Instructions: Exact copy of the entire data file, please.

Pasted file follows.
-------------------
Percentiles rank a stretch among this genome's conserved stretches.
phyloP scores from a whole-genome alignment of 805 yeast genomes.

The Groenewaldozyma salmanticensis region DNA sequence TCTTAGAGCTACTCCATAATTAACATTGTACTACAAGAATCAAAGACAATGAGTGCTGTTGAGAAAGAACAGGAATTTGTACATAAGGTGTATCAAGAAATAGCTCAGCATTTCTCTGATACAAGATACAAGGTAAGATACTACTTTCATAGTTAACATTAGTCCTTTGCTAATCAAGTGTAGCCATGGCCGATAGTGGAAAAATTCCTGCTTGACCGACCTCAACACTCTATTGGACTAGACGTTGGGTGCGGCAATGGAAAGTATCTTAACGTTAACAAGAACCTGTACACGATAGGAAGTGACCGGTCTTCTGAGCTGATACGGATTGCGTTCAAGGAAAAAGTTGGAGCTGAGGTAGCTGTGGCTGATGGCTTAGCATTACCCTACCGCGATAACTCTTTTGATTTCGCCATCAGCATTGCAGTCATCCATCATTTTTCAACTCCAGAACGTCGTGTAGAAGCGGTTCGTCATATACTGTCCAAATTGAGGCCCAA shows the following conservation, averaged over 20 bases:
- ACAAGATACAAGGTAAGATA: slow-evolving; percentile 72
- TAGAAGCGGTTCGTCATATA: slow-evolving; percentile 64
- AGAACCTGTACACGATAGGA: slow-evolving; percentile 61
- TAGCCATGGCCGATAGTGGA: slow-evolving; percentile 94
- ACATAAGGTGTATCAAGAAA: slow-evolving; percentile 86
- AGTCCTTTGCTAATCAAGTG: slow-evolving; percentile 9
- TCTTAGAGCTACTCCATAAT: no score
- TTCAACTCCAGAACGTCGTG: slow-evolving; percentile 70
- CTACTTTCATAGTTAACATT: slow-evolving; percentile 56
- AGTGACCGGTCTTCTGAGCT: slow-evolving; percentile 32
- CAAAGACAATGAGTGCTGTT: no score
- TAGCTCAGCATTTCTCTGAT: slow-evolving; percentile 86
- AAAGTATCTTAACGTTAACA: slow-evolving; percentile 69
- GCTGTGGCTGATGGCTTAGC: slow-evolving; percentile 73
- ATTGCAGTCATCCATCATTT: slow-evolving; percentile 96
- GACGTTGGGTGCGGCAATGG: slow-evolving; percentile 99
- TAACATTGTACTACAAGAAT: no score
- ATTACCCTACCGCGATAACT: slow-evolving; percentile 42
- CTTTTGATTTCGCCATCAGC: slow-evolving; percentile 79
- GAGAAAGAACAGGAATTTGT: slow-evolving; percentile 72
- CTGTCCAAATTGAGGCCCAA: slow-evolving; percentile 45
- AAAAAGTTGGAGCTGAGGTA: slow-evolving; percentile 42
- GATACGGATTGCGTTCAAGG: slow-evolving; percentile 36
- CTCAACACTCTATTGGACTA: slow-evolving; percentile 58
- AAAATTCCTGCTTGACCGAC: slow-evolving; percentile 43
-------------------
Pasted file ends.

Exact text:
Percentiles rank a stretch among this genome's conserved stretches.
phyloP scores from a whole-genome alignment of 805 yeast genomes.

The Groenewaldozyma salmanticensis region DNA sequence TCTTAGAGCTACTCCATAATTAACATTGTACTACAAGAATCAAAGACAATGAGTGCTGTTGAGAAAGAACAGGAATTTGTACATAAGGTGTATCAAGAAATAGCTCAGCATTTCTCTGATACAAGATACAAGGTAAGATACTACTTTCATAGTTAACATTAGTCCTTTGCTAATCAAGTGTAGCCATGGCCGATAGTGGAAAAATTCCTGCTTGACCGACCTCAACACTCTATTGGACTAGACGTTGGGTGCGGCAATGGAAAGTATCTTAACGTTAACAAGAACCTGTACACGATAGGAAGTGACCGGTCTTCTGAGCTGATACGGATTGCGTTCAAGGAAAAAGTTGGAGCTGAGGTAGCTGTGGCTGATGGCTTAGCATTACCCTACCGCGATAACTCTTTTGATTTCGCCATCAGCATTGCAGTCATCCATCATTTTTCAACTCCAGAACGTCGTGTAGAAGCGGTTCGTCATATACTGTCCAAATTGAGGCCCAA shows the following conservation, averaged over 20 bases:
- ACAAGATACAAGGTAAGATA: slow-evolving; percentile 72
- TAGAAGCGGTTCGTCATATA: slow-evolving; percentile 64
- AGAACCTGTACACGATAGGA: slow-evolving; percentile 61
- TAGCCATGGCCGATAGTGGA: slow-evolving; percentile 94
- ACATAAGGTGTATCAAGAAA: slow-evolving; percentile 86
- AGTCCTTTGCTAATCAAGTG: slow-evolving; percentile 9
- TCTTAGAGCTACTCCATAAT: no score
- TTCAACTCCAGAACGTCGTG: slow-evolving; percentile 70
- CTACTTTCATAGTTAACATT: slow-evolving; percentile 56
- AGTGACCGGTCTTCTGAGCT: slow-evolving; percentile 32
- CAAAGACAATGAGTGCTGTT: no score
- TAGCTCAGCATTTCTCTGAT: slow-evolving; percentile 86
- AAAGTATCTTAACGTTAACA: slow-evolving; percentile 69
- GCTGTGGCTGATGGCTTAGC: slow-evolving; percentile 73
- ATTGCAGTCATCCATCATTT: slow-evolving; percentile 96
- GACGTTGGGTGCGGCAATGG: slow-evolving; percentile 99
- TAACATTGTACTACAAGAAT: no score
- ATTACCCTACCGCGATAACT: slow-evolving; percentile 42
- CTTTTGATTTCGCCATCAGC: slow-evolving; percentile 79
- GAGAAAGAACAGGAATTTGT: slow-evolving; percentile 72
- CTGTCCAAATTGAGGCCCAA: slow-evolving; percentile 45
- AAAAAGTTGGAGCTGAGGTA: slow-evolving; percentile 42
- GATACGGATTGCGTTCAAGG: slow-evolving; percentile 36
- CTCAACACTCTATTGGACTA: slow-evolving; percentile 58
- AAAATTCCTGCTTGACCGAC: slow-evolving; percentile 43